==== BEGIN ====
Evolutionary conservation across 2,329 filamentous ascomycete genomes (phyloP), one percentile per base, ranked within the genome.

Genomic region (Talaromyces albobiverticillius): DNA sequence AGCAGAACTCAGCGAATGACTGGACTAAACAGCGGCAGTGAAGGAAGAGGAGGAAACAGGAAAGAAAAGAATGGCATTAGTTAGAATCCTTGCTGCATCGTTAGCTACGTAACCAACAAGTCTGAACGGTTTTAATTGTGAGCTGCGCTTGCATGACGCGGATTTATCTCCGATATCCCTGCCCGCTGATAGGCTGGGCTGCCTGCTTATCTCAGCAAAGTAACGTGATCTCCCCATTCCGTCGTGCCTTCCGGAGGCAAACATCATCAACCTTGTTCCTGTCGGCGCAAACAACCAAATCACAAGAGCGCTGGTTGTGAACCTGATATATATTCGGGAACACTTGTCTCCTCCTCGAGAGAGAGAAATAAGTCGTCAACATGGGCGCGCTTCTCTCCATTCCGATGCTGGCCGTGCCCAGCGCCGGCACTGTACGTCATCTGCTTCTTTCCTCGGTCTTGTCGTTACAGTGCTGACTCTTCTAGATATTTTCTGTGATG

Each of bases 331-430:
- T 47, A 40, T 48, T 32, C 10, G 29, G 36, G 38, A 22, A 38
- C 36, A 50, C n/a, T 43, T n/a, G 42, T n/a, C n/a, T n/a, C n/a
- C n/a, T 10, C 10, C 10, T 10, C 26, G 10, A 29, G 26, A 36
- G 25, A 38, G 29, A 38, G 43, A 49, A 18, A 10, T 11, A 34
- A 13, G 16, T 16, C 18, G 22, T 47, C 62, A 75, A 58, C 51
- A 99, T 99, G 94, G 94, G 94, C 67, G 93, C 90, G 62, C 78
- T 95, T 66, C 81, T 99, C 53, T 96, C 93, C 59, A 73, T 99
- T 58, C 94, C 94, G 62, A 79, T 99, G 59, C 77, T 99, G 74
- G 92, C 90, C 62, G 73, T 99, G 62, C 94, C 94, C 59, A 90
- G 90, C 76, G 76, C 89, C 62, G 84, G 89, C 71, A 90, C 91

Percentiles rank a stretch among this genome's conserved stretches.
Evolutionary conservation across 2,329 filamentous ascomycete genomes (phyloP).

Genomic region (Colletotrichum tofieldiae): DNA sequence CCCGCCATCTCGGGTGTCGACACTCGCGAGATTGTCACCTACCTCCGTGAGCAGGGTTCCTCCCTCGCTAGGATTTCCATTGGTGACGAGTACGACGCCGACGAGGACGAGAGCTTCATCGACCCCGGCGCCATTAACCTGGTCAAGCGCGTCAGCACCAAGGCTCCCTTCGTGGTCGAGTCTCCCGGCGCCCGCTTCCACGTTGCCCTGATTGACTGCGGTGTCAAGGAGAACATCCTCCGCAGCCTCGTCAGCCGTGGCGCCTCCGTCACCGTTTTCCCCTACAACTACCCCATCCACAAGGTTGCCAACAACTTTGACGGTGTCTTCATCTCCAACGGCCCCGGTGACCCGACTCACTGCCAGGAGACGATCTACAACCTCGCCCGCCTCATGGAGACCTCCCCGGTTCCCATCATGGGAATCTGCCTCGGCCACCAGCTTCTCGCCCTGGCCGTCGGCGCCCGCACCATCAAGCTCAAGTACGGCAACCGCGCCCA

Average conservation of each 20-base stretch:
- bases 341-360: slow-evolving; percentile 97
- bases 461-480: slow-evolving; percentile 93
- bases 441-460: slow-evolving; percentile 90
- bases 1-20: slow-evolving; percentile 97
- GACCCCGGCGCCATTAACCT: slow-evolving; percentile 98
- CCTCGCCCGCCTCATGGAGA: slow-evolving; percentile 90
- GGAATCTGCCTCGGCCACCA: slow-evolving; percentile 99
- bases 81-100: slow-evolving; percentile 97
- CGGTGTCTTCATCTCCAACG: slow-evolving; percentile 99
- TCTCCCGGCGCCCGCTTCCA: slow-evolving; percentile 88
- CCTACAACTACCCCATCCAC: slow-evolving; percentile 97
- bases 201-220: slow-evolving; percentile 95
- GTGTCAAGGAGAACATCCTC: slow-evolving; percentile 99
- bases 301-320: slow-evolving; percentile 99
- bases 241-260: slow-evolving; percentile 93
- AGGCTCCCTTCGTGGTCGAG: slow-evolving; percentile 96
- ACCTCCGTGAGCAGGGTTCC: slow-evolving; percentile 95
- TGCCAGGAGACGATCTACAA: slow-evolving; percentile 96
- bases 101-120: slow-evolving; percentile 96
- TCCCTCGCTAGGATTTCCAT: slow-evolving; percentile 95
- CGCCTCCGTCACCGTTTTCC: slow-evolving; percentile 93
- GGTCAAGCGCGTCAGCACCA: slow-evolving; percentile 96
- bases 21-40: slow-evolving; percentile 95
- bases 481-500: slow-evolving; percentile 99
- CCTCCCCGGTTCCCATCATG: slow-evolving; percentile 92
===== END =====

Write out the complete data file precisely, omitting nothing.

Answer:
Evolutionary conservation across 2,329 filamentous ascomycete genomes (phyloP), one percentile per base, ranked within the genome.

Genomic region (Talaromyces albobiverticillius): DNA sequence AGCAGAACTCAGCGAATGACTGGACTAAACAGCGGCAGTGAAGGAAGAGGAGGAAACAGGAAAGAAAAGAATGGCATTAGTTAGAATCCTTGCTGCATCGTTAGCTACGTAACCAACAAGTCTGAACGGTTTTAATTGTGAGCTGCGCTTGCATGACGCGGATTTATCTCCGATATCCCTGCCCGCTGATAGGCTGGGCTGCCTGCTTATCTCAGCAAAGTAACGTGATCTCCCCATTCCGTCGTGCCTTCCGGAGGCAAACATCATCAACCTTGTTCCTGTCGGCGCAAACAACCAAATCACAAGAGCGCTGGTTGTGAACCTGATATATATTCGGGAACACTTGTCTCCTCCTCGAGAGAGAGAAATAAGTCGTCAACATGGGCGCGCTTCTCTCCATTCCGATGCTGGCCGTGCCCAGCGCCGGCACTGTACGTCATCTGCTTCTTTCCTCGGTCTTGTCGTTACAGTGCTGACTCTTCTAGATATTTTCTGTGATG

Each of bases 331-430:
- T 47, A 40, T 48, T 32, C 10, G 29, G 36, G 38, A 22, A 38
- C 36, A 50, C n/a, T 43, T n/a, G 42, T n/a, C n/a, T n/a, C n/a
- C n/a, T 10, C 10, C 10, T 10, C 26, G 10, A 29, G 26, A 36
- G 25, A 38, G 29, A 38, G 43, A 49, A 18, A 10, T 11, A 34
- A 13, G 16, T 16, C 18, G 22, T 47, C 62, A 75, A 58, C 51
- A 99, T 99, G 94, G 94, G 94, C 67, G 93, C 90, G 62, C 78
- T 95, T 66, C 81, T 99, C 53, T 96, C 93, C 59, A 73, T 99
- T 58, C 94, C 94, G 62, A 79, T 99, G 59, C 77, T 99, G 74
- G 92, C 90, C 62, G 73, T 99, G 62, C 94, C 94, C 59, A 90
- G 90, C 76, G 76, C 89, C 62, G 84, G 89, C 71, A 90, C 91

Percentiles rank a stretch among this genome's conserved stretches.
Evolutionary conservation across 2,329 filamentous ascomycete genomes (phyloP).

Genomic region (Colletotrichum tofieldiae): DNA sequence CCCGCCATCTCGGGTGTCGACACTCGCGAGATTGTCACCTACCTCCGTGAGCAGGGTTCCTCCCTCGCTAGGATTTCCATTGGTGACGAGTACGACGCCGACGAGGACGAGAGCTTCATCGACCCCGGCGCCATTAACCTGGTCAAGCGCGTCAGCACCAAGGCTCCCTTCGTGGTCGAGTCTCCCGGCGCCCGCTTCCACGTTGCCCTGATTGACTGCGGTGTCAAGGAGAACATCCTCCGCAGCCTCGTCAGCCGTGGCGCCTCCGTCACCGTTTTCCCCTACAACTACCCCATCCACAAGGTTGCCAACAACTTTGACGGTGTCTTCATCTCCAACGGCCCCGGTGACCCGACTCACTGCCAGGAGACGATCTACAACCTCGCCCGCCTCATGGAGACCTCCCCGGTTCCCATCATGGGAATCTGCCTCGGCCACCAGCTTCTCGCCCTGGCCGTCGGCGCCCGCACCATCAAGCTCAAGTACGGCAACCGCGCCCA

Average conservation of each 20-base stretch:
- bases 341-360: slow-evolving; percentile 97
- bases 461-480: slow-evolving; percentile 93
- bases 441-460: slow-evolving; percentile 90
- bases 1-20: slow-evolving; percentile 97
- GACCCCGGCGCCATTAACCT: slow-evolving; percentile 98
- CCTCGCCCGCCTCATGGAGA: slow-evolving; percentile 90
- GGAATCTGCCTCGGCCACCA: slow-evolving; percentile 99
- bases 81-100: slow-evolving; percentile 97
- CGGTGTCTTCATCTCCAACG: slow-evolving; percentile 99
- TCTCCCGGCGCCCGCTTCCA: slow-evolving; percentile 88
- CCTACAACTACCCCATCCAC: slow-evolving; percentile 97
- bases 201-220: slow-evolving; percentile 95
- GTGTCAAGGAGAACATCCTC: slow-evolving; percentile 99
- bases 301-320: slow-evolving; percentile 99
- bases 241-260: slow-evolving; percentile 93
- AGGCTCCCTTCGTGGTCGAG: slow-evolving; percentile 96
- ACCTCCGTGAGCAGGGTTCC: slow-evolving; percentile 95
- TGCCAGGAGACGATCTACAA: slow-evolving; percentile 96
- bases 101-120: slow-evolving; percentile 96
- TCCCTCGCTAGGATTTCCAT: slow-evolving; percentile 95
- CGCCTCCGTCACCGTTTTCC: slow-evolving; percentile 93
- GGTCAAGCGCGTCAGCACCA: slow-evolving; percentile 96
- bases 21-40: slow-evolving; percentile 95
- bases 481-500: slow-evolving; percentile 99
- CCTCCCCGGTTCCCATCATG: slow-evolving; percentile 92